Last fall, I decided that the student newspaper I was leading should reach out to our district’s Congressional candidates for interviews. It would serve as a reminder to students of the significant election coming up and inform students about how the individual platforms of the candidates affected them as part-time residents of the district.
Savannah is part of Georgia’s First Congressional District, and the incumbent was Buddy Carter, a Republican who hadn’t faced an opponent in years. (you can check out my article on Carter here.) That is, until Lisa Ring, an activist and Democratic organizer, decided to throw her hat in the ring…pun unintended. I reached out to a friend who was working on her campaign to schedule an interview.
I talked to her about what made her want to run and about how her platform supported students and the arts. I also asked her for advice for students voting absentee in their hometown but who also wanted to make a difference here in Savannah.
Ring was somewhat softspoken and didn’t quite have the polished finesse that comes from promoting and defending a platform for years and years. I couldn’t help but compare her to Gubernatorial candidate Stacey Abrams who I had profiled and interviewed earlier last year and who struck me with her ability to evenly and eloquently articulate her beliefs and capabilities. But I was equally inspired by the power of Ring’s ideas and the fact that she sounded like a real person ready to tackle real issues.
About a month later, I got back to my apartment around one in the morning after a late night covering the Savannah Film Festival. I had missed the debate between Ring and Carter, but I found a recording posted by the city’s Facebook page. It was clear to me, despite my sleepy haze, that Ring was miles ahead of Carter, calling attention to real problems, offering concrete solutions, and illustrating the path forward that she would pave. I was so sure that she, along with Abrams, would bring real change to Georgia after they were elected in November.
I clearly didn’t learn my lesson in 2016 to not be sure about anything when it came to an election. As most of you probably read in national news, Abrams lost to Brian Kemp but continued to stand up and call attention to voter suppression. Ring also faced a loss to Carter. I was pretty upset, and it took me a while to notice and take comfort in the slew of victories that women and minorities had found across the nation, including the impressive campaign and win of 28-year-old Alexandria Ocasio-Cortez in New York’s 14th District.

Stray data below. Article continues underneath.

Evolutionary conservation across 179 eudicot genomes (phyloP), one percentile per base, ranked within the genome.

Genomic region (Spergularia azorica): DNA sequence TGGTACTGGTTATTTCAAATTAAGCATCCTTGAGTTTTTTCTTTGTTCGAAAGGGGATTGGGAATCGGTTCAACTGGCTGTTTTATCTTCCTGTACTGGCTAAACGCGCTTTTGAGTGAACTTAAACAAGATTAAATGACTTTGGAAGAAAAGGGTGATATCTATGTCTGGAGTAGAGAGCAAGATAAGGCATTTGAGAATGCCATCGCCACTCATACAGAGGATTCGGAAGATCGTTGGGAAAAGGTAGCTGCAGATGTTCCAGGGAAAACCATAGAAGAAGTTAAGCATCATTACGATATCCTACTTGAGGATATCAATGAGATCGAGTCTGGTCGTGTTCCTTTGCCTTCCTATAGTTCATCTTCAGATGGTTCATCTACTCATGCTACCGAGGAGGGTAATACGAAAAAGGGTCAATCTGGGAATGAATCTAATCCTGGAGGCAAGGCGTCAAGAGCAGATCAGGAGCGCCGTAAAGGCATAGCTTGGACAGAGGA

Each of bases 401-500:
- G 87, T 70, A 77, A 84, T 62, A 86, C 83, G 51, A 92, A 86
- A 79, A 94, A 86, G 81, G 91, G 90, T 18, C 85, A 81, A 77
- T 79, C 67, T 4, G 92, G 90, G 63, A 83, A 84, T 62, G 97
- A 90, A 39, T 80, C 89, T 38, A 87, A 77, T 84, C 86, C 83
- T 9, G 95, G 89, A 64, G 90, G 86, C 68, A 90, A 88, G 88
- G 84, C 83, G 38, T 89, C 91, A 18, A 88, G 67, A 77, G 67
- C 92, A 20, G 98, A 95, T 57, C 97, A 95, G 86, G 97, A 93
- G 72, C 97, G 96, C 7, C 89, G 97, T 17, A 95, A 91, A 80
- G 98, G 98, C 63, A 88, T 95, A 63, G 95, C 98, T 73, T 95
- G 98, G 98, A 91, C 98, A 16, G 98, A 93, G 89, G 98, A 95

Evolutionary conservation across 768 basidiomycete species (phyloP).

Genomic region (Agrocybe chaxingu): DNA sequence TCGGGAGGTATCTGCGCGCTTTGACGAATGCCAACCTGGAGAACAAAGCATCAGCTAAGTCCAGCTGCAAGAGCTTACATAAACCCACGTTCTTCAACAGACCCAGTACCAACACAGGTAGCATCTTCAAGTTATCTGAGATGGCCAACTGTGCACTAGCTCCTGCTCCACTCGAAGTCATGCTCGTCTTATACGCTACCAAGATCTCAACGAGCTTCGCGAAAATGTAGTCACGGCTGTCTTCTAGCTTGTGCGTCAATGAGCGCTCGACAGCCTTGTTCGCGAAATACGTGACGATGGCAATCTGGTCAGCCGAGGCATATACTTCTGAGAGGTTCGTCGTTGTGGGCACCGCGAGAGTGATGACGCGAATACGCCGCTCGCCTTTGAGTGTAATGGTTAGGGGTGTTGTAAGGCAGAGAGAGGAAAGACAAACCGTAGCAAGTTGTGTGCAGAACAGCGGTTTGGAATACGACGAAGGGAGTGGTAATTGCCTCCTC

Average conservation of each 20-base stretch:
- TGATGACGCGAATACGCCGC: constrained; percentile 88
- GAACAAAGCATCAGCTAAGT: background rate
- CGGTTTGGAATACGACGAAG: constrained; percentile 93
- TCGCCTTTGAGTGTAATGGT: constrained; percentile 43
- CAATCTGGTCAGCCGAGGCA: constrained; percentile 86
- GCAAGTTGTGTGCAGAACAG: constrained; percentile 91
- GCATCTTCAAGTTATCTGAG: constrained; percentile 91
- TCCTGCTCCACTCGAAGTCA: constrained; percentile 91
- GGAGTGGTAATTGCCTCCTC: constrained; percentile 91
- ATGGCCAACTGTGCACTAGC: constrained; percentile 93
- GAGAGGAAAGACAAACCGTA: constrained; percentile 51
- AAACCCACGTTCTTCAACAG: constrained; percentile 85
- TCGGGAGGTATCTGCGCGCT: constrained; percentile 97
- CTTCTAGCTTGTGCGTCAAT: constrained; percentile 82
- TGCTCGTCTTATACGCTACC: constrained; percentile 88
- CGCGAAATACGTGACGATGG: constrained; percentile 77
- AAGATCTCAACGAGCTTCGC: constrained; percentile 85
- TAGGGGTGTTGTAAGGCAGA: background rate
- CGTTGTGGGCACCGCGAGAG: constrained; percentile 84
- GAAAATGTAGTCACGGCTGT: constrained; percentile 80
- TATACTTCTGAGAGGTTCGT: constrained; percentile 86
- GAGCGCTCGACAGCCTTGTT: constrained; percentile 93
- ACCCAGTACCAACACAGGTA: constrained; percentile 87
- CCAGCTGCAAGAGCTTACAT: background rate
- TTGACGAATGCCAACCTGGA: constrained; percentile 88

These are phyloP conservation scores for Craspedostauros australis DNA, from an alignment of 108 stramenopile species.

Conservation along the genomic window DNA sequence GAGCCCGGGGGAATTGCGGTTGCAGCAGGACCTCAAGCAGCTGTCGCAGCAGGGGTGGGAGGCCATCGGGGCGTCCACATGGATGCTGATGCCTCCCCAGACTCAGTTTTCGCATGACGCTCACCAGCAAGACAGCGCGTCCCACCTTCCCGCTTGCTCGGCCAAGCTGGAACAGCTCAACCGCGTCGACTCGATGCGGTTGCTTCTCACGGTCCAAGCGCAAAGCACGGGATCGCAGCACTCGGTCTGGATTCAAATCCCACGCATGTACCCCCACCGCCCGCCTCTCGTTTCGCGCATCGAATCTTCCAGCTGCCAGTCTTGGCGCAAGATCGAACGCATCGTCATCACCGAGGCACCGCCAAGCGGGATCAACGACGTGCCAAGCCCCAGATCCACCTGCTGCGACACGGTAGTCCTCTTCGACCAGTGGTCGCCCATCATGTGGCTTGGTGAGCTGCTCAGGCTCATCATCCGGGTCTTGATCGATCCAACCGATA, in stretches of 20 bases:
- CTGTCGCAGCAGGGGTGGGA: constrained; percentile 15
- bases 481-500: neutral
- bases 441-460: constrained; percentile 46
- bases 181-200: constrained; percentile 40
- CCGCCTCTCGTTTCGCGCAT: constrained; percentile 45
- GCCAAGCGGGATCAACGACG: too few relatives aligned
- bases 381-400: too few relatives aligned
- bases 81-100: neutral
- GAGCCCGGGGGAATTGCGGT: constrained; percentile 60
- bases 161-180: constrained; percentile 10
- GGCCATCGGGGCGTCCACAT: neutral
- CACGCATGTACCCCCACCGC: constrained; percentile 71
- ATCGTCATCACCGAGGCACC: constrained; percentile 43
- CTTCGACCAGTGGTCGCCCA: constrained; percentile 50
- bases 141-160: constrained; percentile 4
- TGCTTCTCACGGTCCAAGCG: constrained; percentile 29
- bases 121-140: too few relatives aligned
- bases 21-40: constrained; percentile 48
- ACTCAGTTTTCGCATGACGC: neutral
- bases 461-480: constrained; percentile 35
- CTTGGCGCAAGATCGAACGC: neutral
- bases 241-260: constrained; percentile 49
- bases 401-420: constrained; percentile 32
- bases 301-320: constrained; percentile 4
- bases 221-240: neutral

Netflix just came out with a new documentary called “Knock Down the House” that follows the seemingly impossible campaigns of Ocasio-Cortez and three other women who challenged well-funded incumbent career politicians for positions in the House and Senate.
The four women (Cori Bush, Ocasio-Cortez, Paula Jean Swearengin, and Amy Vilela) initially launched their campaigns because national grassroots groups such as Justice Democrats and Brand New Congress started to recruit outsider candidates to run against these well-established politicians. The groups received over 10,000 crowd-sourced nominations and filtered through them to find the best candidates to enter the fight.
Swearengin was recruited to run for the Senate in West Virginia against incumbent Joe Manchin, who has earned millions in assets from coal companies. “We’ve been collateral damage,” she said, referring to the damaged and toxic landscape plaguing West Virginians. “I am a coal miner’s daughter running for the U.S. Senate, and I am mad as hell.”
Bush is a registered nurse, an ordained pastor, and a mother who chose to run against Lacy Clay for Congress in Missouri’s First District. She took to the streets after Ferguson to lend a hand as a nurse. “What I was wanting to see was justice happening,” she said. “It didn’t happen so I kept going back, again and again.” Bush noted that, as a woman of color, her image is constantly scrutinized. “You have to speak like this. You have to dress like this. I decided that, yeah, I don’t care.”